Need a hitter? Call a Cubs pitcher

PITTSBURGH -- Is there anything the Chicago Cubs' starting staff can’t do? Along with compiling a sparkling 3.42 ERA through nearly two months of the season, they’re getting it done at the plate.

Cubs pitchers are No. 1 in the National League in slugging (.307) and OPS (.496) and rank fourth in batting (.177) and third in on-base percentage (.189). And they’re doing things in May that haven’t happened in a long time.

According to the Elias Sports Bureau, their eight extra-base hits and 13 runs batted in through Wednesday are the most in any one month since, get this, the Cubs in September 1971, when they knocked in 14 and had 10 extra-base hits. There’s a good chance that record will be broken before June comes around.

“You’re always surprised when these guys are able to hit, but you forget they work hard at it and they’re good athletes along with it,” closer Kevin Gregg said Wednesday about his pitching teammates.

Second baseman Darwin Barney agreed.

“It’s fun to watch them help their cause,” he said. “They get excited about it. It’s everyone’s dream to be a pitcher and hit. [Pitchers are] expected to get out, so you can go up there hacking.”

To put their month at the plate in further perspective, 19 pitchers in the National League have at least two runs batted in, and the Cubs employ five of them, according to data compiled by ESPN Stats & Information. Their OPS for May is a whopping .947; next are the Los Angeles Dodgers hurlers at .500. Cubs pitchers have nine more RBIs than the San Francisco Giants pitchers, who rank second this month.

“I was joking around the other day: We should just let them hit the whole game for themselves,” outfielder Ryan Sweeney said.

Players were shaking their heads in the clubhouse Wednesday after seeing Matt Garza hit a two-run double the night before -- in his first at-bat in 10 months.

“I couldn’t fall behind,” Garza joked. “These other five guys, man ... it was a lot of time in the cage. Just want to be a complete player.”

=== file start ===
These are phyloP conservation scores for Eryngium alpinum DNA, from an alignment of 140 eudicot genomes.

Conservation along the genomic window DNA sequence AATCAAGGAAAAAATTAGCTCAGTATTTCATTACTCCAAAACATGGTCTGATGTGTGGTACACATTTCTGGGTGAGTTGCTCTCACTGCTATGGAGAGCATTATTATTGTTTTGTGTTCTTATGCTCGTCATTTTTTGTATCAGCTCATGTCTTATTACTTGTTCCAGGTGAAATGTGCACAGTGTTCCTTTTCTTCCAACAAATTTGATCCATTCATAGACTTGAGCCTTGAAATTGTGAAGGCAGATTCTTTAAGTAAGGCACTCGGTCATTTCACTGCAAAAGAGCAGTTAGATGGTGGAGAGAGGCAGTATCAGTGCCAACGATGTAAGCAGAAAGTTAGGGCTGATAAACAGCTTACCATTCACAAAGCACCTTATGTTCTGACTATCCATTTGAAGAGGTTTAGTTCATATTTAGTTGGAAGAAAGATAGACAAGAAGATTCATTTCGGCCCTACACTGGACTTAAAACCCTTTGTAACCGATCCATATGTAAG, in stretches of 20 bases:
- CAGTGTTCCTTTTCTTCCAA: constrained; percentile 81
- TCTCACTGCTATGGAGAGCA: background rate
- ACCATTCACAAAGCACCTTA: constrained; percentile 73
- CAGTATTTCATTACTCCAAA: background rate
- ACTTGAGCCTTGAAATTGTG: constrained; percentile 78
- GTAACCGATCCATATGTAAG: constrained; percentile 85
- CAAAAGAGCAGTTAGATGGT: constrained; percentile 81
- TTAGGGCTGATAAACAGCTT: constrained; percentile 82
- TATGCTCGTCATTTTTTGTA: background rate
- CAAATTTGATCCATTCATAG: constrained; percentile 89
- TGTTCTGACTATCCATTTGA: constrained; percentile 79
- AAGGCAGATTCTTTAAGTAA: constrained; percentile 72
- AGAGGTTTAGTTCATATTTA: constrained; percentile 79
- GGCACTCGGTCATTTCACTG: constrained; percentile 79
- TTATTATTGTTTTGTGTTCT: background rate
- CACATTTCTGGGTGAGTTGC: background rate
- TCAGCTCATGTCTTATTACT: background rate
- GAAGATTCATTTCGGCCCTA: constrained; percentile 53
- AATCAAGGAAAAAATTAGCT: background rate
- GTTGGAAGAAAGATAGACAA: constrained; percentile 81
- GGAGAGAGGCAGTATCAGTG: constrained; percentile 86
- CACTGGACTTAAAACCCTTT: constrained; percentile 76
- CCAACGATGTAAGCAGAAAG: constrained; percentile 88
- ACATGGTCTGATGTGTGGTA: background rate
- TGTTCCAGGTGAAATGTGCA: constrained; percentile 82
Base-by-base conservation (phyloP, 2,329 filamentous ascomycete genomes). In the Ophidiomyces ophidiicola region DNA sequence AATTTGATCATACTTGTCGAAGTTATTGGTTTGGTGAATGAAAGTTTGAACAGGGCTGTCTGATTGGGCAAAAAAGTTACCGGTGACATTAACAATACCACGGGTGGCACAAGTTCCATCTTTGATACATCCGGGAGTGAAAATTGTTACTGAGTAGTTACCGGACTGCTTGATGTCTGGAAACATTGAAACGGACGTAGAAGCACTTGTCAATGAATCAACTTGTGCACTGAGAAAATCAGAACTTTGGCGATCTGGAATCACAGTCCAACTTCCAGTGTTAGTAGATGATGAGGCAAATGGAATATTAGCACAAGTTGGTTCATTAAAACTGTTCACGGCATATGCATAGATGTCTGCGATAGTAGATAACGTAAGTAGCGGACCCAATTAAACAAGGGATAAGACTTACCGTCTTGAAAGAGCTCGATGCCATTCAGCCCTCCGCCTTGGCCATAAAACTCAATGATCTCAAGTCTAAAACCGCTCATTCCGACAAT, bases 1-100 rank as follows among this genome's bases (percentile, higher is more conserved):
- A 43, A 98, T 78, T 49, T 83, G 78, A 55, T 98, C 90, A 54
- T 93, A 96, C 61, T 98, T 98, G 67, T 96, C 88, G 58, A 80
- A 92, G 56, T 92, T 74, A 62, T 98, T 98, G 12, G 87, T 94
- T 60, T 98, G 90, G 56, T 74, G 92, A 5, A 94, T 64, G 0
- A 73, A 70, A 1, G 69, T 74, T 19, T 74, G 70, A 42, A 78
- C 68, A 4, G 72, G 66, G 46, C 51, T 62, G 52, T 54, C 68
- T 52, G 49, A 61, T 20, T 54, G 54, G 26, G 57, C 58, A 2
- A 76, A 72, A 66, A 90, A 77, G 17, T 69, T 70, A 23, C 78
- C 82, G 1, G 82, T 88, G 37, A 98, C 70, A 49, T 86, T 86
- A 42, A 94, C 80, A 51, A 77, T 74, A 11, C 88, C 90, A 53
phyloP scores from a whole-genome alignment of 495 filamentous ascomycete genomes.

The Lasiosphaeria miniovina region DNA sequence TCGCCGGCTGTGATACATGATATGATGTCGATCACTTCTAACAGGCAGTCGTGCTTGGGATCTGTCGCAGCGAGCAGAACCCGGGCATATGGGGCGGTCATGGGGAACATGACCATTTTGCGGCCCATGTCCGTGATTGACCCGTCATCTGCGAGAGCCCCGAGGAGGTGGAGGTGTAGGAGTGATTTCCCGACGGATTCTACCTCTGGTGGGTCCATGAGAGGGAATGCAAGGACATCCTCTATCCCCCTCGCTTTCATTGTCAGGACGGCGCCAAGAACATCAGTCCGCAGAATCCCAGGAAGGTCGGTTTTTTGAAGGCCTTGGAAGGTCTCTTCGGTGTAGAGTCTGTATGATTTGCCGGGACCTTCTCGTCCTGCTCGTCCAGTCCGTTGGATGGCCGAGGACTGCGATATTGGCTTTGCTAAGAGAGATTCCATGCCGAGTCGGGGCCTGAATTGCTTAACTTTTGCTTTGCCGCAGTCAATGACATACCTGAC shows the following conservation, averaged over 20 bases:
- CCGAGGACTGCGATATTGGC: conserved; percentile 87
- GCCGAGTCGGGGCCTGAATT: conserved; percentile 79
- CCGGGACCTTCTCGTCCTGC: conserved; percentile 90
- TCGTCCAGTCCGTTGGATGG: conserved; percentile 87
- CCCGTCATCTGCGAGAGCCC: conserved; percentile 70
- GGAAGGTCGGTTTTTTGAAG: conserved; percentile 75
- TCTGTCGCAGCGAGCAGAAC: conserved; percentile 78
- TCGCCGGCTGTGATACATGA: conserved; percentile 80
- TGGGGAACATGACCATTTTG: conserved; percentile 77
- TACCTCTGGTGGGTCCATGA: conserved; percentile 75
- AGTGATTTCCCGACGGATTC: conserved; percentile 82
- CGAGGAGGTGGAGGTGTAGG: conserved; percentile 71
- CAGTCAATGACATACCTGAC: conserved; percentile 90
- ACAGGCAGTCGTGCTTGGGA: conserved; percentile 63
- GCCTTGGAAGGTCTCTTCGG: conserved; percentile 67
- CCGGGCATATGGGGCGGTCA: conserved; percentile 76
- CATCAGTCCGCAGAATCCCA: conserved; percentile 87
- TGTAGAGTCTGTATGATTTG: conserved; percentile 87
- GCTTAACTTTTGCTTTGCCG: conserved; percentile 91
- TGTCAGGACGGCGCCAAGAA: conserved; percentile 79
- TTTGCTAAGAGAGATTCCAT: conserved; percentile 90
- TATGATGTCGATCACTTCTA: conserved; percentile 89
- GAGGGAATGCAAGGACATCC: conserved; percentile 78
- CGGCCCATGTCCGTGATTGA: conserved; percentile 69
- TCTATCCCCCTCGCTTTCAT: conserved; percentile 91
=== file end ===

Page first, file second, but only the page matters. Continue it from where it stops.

So the question arose, who’s the best hitting pitcher on the team?

[Jeff] Samardzija is fun to watch, because he’s got power and what kind of athlete he is,” Gregg said. “I expect a lot out of him. He actually is thinking about it as he goes up there and how he’s going to approach it.”

Several players concurred about Samardzija, but not all.

“That’s a tough question because [Travis] Wood is swinging the back good and [Scott] Feldman, too,” catcher Welington Castillo said.

For the record, after Garza’s 1-for-2 night, it is Wood whose batting average (.263) is the most respectable. But Feldman’s four RBIs lead all pitchers.

Still, it’s Wood who got the most votes.

“He’s the best hitting pitcher,” manager Dale Sveum said. “He’s the most consistent, always has been.”

What do the pitchers say? Not much. They don’t want to jinx it. Even when pushed, they were noncommittal.

“I would say either Samardzija, Edwin Jackson or Woody,” Feldman said.

“I don’t know. It might be a coin toss,” Jackson added.

Maybe the best authority on the subject is hitting coach James Rowson. He’s had a front-row seat for all the raking.

“Right now, take your pick,” Rowson said, laughing. “They’re fun to watch right now.

“In all honesty, probably Travis Wood. He’s a hitter that pitches.”

It might not be straight jealousy, but the position players are starting to envy the pitchers, who don’t mind hearing it from their teammates. It means they’re impressing guys who hit for a living.

“They’re yelling at us, saying, ‘It’s that easy, huh?’” Jackson said. “It’s not like we’re getting pointless hits, either. We’re getting big hits.”

Maybe Barney summed it up best. You don’t want to be shown up by a pitcher at the plate. He should know; they hit right behind him in the order.

“It’s kind of funny when you’re hitting eighth and they’re hitting behind you and you’re struggling,” Barney said, laughing. “Sometimes it’s like, maybe I should bunt guys over for them.”